Air Date: Sunday, January 09, 2005
Time Slot: 7:00 PM-8:00 PM EST on CBS
Episode Title: "N/A"
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Gun's Inventor Insists His Weapon Has a Good Record and is an Unlikely Crime Tool

A military rifle capable of piercing armor from over a mile away is too readily available to civilians and could end up in terrorists' hands, say critics of the .50-caliber weapon that is for sale in 49 states. Ed Bradley reports on the big gun that was recently banned in California on 60 MINUTES Sunday, Jan. 9 (7:00-8:00 PM, ET/PT) on the CBS Television Network.

"I think it's a great thing on the battlefield," says one of the weapon's chief critics, Tom Diaz of the Violence Policy Center in Washington, D.C. "I just think there are certain occasions when we say in our society, this product is such a threat to our health and safety�our national security, we will not allow it," he tells Bradley. Thousands have been sold to civilians and, as far as federal gun laws go, it is treated like any other hunting rifle.

Diaz argues the rifle can be used to pierce and blow up chemical storage tanks from afar, affording the terrorist an easy escape. "The point is you can plan your attack from a longer distance. It's the combination of range and power," says Diaz, who fears there will be deadly results from such an attack on containers of toxic or flammable materials. He also fears the powerful gun could be used to shoot at aircraft that are landing or taking off. The potential danger the .50 caliber poses to aircraft taxiing on the runway or parked at the gate was outlined in a Rand Corporation report on terror vulnerabilities at Los Angeles International Airport. The report saw no way to protect the planes.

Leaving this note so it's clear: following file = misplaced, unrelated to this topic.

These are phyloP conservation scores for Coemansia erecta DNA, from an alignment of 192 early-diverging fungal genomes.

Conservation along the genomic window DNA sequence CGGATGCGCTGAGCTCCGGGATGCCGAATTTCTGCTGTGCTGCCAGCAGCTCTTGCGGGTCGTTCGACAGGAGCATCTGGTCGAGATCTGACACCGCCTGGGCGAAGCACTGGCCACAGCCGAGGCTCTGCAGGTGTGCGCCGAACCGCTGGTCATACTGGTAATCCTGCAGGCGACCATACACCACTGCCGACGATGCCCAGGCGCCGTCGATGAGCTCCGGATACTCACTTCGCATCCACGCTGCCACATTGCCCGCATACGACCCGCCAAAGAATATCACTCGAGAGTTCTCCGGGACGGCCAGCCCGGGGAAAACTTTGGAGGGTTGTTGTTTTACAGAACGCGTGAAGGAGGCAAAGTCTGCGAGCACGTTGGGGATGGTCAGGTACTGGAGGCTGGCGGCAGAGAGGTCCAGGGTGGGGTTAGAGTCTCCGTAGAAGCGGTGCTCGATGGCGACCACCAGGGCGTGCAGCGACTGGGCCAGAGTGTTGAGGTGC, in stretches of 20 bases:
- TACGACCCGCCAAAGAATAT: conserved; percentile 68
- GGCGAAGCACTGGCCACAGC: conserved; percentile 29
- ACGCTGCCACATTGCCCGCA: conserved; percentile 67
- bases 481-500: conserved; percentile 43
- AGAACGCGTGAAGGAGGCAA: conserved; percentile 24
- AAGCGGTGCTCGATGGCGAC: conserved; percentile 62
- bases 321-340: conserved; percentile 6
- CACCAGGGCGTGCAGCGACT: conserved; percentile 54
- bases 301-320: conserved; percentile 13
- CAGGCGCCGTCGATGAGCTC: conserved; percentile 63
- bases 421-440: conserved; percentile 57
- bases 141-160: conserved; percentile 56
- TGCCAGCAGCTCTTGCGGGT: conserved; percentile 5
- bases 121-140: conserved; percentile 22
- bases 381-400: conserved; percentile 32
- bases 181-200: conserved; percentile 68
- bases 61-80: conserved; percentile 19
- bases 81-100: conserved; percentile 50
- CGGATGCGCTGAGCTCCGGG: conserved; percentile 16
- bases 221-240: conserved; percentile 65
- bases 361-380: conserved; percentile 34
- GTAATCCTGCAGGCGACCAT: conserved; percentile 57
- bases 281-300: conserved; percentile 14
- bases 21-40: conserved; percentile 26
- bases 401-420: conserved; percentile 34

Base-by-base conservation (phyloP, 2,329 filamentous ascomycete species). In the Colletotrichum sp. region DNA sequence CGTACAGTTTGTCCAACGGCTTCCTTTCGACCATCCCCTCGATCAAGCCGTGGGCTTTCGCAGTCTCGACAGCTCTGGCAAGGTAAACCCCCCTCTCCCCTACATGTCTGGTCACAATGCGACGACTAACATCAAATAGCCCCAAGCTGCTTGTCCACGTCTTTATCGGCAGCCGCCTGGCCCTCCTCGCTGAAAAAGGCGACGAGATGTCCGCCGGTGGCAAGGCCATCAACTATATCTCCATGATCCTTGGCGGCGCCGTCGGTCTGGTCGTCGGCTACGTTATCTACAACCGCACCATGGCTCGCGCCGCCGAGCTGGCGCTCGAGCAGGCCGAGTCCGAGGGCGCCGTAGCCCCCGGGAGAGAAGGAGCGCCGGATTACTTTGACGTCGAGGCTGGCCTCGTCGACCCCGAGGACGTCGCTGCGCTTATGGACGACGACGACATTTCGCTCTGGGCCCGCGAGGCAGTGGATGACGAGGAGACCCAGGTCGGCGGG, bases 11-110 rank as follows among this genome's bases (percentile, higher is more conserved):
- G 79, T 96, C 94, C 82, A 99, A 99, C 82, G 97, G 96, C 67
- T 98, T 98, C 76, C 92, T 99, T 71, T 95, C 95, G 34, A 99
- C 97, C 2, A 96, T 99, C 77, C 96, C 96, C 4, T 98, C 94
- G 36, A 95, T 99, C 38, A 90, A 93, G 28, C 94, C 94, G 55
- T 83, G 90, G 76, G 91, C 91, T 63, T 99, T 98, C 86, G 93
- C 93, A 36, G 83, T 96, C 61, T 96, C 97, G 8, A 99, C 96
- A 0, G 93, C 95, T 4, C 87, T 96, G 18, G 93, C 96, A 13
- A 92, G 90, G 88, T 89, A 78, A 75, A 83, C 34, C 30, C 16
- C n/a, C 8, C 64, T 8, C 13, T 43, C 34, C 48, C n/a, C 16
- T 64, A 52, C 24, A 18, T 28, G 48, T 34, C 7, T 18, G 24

The gun's inventor, who sells the weapons to civilians for sport and to armies around the world, says Diaz could be right, but is being reckless. "Yes it could be [used in those terrorist scenarios], but it's also seeming, begging someone to commit this crime. 'Somebody please commit this crime so I can validate what I've been saying so long,'" says Ronnie Barrett of Barrett Firearms Manufacturing.

"It's kind of a classic gun industry argument," says Diaz. "First they deny there's a problem and then when something happens, they point the finger at people who tried to warn about it."

Barrett points out that the gun's extreme size and weight makes it an unlikely weapon of choice for criminals. "As far as the abuses with .50-caliber rifles, they are so few, if any, that all other calibers ought to aspire to have as good a record as it has," he tells Bradley. "It's a target rifle. It's a toy�a high-end adult recreational toy," says Barrett. As for terrorism, Barrett says, "Any rifle in the hands of a terrorist is a deadly weapon."

Diaz is hoping Congress will pass a law requiring that the names of owners of .50-caliber rifles be kept on file. "No one in the U.S. government knows who has these guns."

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